We’re in the midst of the holiday season and I couldn’t think of a better reason to get out and explore nature. Whether you’re finally finishing up the turkey leftovers in the fridge or getting ready to start decorating your yard with lights and snowmen, you should take a short break and go for a hike. You probably won’t see any flowers blooming or warblers singing, but there’s still a world of beauty waiting for you out there, so let’s check it out!
One of the more peculiar flowers to set seed in the fall is thimbleweed. Its cotton or cloud-like fluff contains dozens of seeds nestled within. If you hold the fluff up to the sun, you can even see the individual seeds inside. It’s one of my favorite plant species to collect seed from in the fall because of how soft it is and it can remain on the plant all winter!
If you have spent just about any amount of time outside lately, you probably have noticed the chatty squirrels. Red squirrels in particular can be very vocal and are often seen chasing off other species of squirrel that are twice their size. They are extremely territorial which makes sense if you think about how much of their time is spent storing nuts and seeds so they have a food source to survive the winter.
Most of the colors that you experience towards the end of fall tend to be a little less vibrant than when fall is just beginning, so when you come across a patch of plants that are clementine orange and cherry red, your jaw just drops. That’s what happened to me last week while out on a hike with my family. I actually stopped in my tracks to investigate what was going on.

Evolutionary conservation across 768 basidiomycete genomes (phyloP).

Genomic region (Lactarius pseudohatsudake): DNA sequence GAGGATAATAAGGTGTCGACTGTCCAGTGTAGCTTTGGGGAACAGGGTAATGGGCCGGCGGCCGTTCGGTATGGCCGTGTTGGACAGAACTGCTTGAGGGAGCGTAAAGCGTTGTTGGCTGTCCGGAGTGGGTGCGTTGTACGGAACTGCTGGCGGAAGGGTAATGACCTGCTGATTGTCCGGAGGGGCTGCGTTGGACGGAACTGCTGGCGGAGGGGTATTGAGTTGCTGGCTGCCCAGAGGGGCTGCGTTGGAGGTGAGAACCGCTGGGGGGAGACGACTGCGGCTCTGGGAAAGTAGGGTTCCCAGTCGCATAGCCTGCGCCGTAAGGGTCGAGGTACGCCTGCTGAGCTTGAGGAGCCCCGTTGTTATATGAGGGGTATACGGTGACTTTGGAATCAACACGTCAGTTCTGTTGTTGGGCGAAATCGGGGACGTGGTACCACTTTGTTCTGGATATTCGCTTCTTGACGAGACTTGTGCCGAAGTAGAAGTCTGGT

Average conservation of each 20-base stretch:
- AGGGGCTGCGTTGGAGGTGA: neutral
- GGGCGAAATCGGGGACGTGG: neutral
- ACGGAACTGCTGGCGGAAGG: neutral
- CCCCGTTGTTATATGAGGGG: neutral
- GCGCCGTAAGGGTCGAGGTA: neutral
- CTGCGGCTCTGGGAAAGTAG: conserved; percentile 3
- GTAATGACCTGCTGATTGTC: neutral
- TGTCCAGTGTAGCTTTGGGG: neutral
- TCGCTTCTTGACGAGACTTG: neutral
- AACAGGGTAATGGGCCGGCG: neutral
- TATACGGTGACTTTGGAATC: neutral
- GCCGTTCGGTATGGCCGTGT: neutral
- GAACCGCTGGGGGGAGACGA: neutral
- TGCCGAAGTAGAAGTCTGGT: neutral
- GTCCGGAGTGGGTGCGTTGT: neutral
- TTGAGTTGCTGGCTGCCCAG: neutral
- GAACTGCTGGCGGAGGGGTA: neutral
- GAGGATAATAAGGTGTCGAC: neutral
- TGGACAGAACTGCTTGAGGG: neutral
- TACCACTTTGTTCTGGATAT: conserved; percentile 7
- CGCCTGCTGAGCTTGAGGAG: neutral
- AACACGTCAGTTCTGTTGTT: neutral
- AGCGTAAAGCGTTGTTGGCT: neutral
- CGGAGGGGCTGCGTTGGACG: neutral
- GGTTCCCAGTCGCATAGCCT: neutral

It turns out, the plant is a twining vine called American bittersweet and it is in fact sweet! I have a bad habit of tasting things that I find in nature and after tasting these sweet berries my wife Carolyn informed me that they are in fact poisonous. That’s why I keep her around! So if you find some American bittersweet on your next hike, it’s best to simply admire the colors rather than the taste.
Lastly, I’ll leave you with something to look forward to when spring rolls around. Did you know that now is one of the best times of year to plant a prairie? In fact, we just planted 5.5 acres out at Westport Prairie this week. Many prairie plant species require a process called stratification. Simply put, this process involves sowing seeds in the late fall or winter so that they are exposed to the cold for several months. Once the seeds have gone through this cold period, they are ready to germinate come spring.
Well, I hope you enjoyed my virtual tour of nature as it’s happening. However you experience the outdoors or nature, be it physical, virtual, spiritual, or anything in between, I encourage you to do it!
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See you next month!